Use of disulfiram as an anticancer agent

Reviewing the status of cancer research over the past 25 years, Hanahan and Weinberg 68 describe the scientific literature as “complex beyond measure” but argue that new progress will now come from being able to understand cancer in terms of a small number of underlying principles. They devote their essay to sketching a broad outline of such principles and identify six traits that most, if not all, cancers have acquired: sustained angiogenesis, evading apoptosis, tissue invasion and metastasis, limitless replicative potential, self sufficiency in growth signals and insensitivity to antigrowth signals. It is interesting that disulfiram has been shown to directly impact at least three of these traits—inducing apoptosis, acting as an antiangiogenesis agent and preventing tissue invasiveness and metastasis (Fig. 2).69–74 This of course is in addition to a very significant role in synergistically enhancing the potency of anticancer drugs by disabling MDR pumps.42,43

          Potential therapeutic targets for disulfiram in a cancer cell. Illustration showing some of the interactions demonstrated between disulfiram and cellular mechanisms implicated in human cancers. See text for details of the mechanisms. DS, disulfiram; 5-FU, 5-fluorouracil.
Fig. 2 Potential therapeutic targets for disulfiram in a cancer cell. Illustration showing some of the interactions demonstrated between disulfiram and cellular mechanisms implicated in human cancers. See text for details of the mechanisms. DS, disulfiram; 5-FU, 5-fluorouracil.

Disulfiram-mediated apoptosis has been shown to occur in thymocytes,75 smooth muscle cells76 and human hepatoma cells.77 There is evidence that disulfiram induces p53.78,79 The modulation of p53 occurs at an early stage in the apoptotic pathway, resulting in inhibition of bcl-279 and subsequent apoptosis. It has also been suggested that cell death induced by disulfiram is the result of transport of the Cu2+ ion into the cell.75 The apoptotic effects of disulfiram have, however, generated some controversy as several groups have found that dicarbamates can be inhibitors of apoptosis,74,80–82 as they inhibit TNF-κ, itself a potent inducer of apoptosis.73 A recent report, however, claims that the two effects occur at widely separated time scales,74 suggesting that the metabolites of disulfiram may have a more significant role in these processes than disulfiram alone.

In addition to inducing apoptosis, disulfiram has been shown to directly inhibit the growth of cancer cells both in vitro and in vivo70,83 and divalent metal ions (especially Cu2+) have been shown to enhance its antineoplastic activity.69 Cysteine residues are located at critical DNA binding regions of transcription factors84–86 and DNA transcription factor binding is severely disrupted when these cysteines are modified by the formation of mixed disulfides. It has been directly demonstrated that disulfiram mediates the inhibition of the activating transcription factor/cyclic-AMP-responsive element binding protein (ATF/CREB), which is potentiated by Cu2+ ions.70 This had the effect of arresting the growth of malignant melanoma, which are notoriously resistant to chemotherapeutic agents.87 A recent report illustrates the potential for this strategy, where the combination of oral zinc gluconate and disulfiram induced reduction in hepatic metastases and clinical remission in a patient with stage IV metastatic ocular melanoma.70 This study also clearly shows that disulfiram is a safe drug, as continuous therapy for 53 months had negligible side effects.

Finally, disulfiram has been suggested to show antiangiogenic activity.71,72,88 The mechanisms underlying disulfiram-mediated inhibition of angiogenesis have recently been elucidated by Shiah et al.71 Degradation of the extracellular matrix precedes angiogenesis and cell invasion, which in turn are prerequisites for cancer metastasis.89,90 This degradation of the extracellular matrix is affected by the matrix metalloproteinases.91,92 Disulfiram was shown to be an effective inhibitor of the matrix metalloproteinases and blocked angiogenesis in vivo in ten day old chicken embryos.71 While it has been well established that metalloproteinases-inhibitors prevent angiogenesis, tumor dissemination and metastasis transition to the clinic has been fraught with difficulties. Two favored candidates were TIMPs (tissue inhibitors of metalloproteinases), which are naturally occurring proteins,93 and BB-94 (batimastat), a synthetic low molecular weight inhibitor.94 However, TIMPs have an extremely short half-life in vivo and are not promising for clinical applications while BB-94 has very poor solubility and has to be injected as a detergent emulsion.94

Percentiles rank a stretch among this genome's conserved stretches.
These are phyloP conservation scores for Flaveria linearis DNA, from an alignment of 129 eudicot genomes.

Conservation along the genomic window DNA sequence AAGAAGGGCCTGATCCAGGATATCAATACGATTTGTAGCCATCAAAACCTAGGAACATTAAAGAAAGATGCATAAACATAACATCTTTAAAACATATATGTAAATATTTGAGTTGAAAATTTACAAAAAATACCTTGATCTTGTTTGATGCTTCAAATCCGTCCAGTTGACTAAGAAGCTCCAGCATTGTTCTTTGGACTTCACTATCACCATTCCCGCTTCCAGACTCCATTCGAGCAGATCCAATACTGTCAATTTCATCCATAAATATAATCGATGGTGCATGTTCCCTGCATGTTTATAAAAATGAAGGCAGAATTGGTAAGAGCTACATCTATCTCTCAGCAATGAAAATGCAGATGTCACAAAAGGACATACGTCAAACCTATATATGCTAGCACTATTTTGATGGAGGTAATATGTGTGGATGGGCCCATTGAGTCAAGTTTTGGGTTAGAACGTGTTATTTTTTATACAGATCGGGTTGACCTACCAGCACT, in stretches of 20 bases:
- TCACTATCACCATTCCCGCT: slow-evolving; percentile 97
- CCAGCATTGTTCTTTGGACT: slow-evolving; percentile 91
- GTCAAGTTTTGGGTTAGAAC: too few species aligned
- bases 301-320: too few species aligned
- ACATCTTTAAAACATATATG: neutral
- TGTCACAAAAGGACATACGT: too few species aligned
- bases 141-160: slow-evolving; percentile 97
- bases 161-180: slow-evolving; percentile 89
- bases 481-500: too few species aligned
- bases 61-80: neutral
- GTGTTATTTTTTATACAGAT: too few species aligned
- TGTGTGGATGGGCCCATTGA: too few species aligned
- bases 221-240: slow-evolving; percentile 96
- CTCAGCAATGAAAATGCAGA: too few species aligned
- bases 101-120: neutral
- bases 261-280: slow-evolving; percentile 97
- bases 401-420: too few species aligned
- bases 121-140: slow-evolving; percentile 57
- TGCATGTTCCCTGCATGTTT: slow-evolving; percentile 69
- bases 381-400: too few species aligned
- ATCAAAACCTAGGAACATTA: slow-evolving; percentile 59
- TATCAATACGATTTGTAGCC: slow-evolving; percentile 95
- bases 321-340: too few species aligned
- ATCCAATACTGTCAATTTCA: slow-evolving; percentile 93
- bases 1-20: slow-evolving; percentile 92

Conclusions and future outlook

Investigating the role of disulfiram in the treatment of human cancers may at first glance seem an unrealistic proposition. In an era of molecular modeling and rational drug design, we would be investigating a 125 year old compound developed for the vulcanization of rubber. Disulfiram has the added disadvantage that its effects on biomolecules appear to be non-discriminatory. On the other hand, disulfiram has a 75 year history in medicine, is a commercially available product (as Antabuse) with a known pharmacology profile and over 50 years of clinical experience. The normal adult dose of disulfiram in the treatment of alcoholism is 500 mg per day, which translates to an approximate concentration of 20 µM in a 100 kg individual. This is a concentration that is sufficient to elicit the in vitro responses of disulfiram. The last decade has seen numerous reports suggesting disulfiram may play a very useful role in the treatment of human cancers. Disulfiram does have very significant advantages: it is a drug with a very good safety record and has excellent bioavailability. Both these factors are of critical importance. Several MDR modulators have failed in the clinic due to unmanageable side effects.8,22,26,95 Similarly, the lack of bioavailability has limited the use of drugs that inhibit angiogenesis and tumor progression.93,94 Also, sulfhydryl-reacting agents, despite their apparently unspecific mode of action, provide useful drugs against human diseases96 and disulfiram shows remarkably few side-effects and is not toxic, even with prolonged use.44,45,70,97 Recent investigations have applied a range of biochemical techniques to understand the mechanistic basis of the specific actions of disulfiram. However, as this review enumerates, the actions of disulfiram are extremely diverse and this drug may have multiple therapeutic targets. This ties in with the emerging paradigm in systems biology: human cells and tissues are a complex networked system. Thus, a drug discovery approach (especially for complex diseases such as cancer) necessitates identification of combinations of small molecules that perturb cellular networks in a desired fashion.98–100 While combinations of synergistic compounds have been exploited for decades, these are generally limited to agents known to be effective in a therapeutic area or to agents with a clear rationale for the combination. Systematic discovery based on systems biology, however, advocates a much wider combination space. Borisy et al.101 have designed a robotic screening and informatics system to explore such combinatorial spaces. They implemented this system to test the inhibition of fluconazole resistant C. albicans with 30 drugs in pair-wise combinations. It is interesting that of the 435 possible two-component combinations, only six effective combinations emerged, of which two had disulfiram as one of the agents.101 Empirical studies such as these are complementary to the mechanistic studies that elucidate the interaction of disulfiram with specific cellular and molecular pathways. Taken together, these studies argue for more animal research and clinical trials to achieve the full therapeutic promise of this fascinating compound.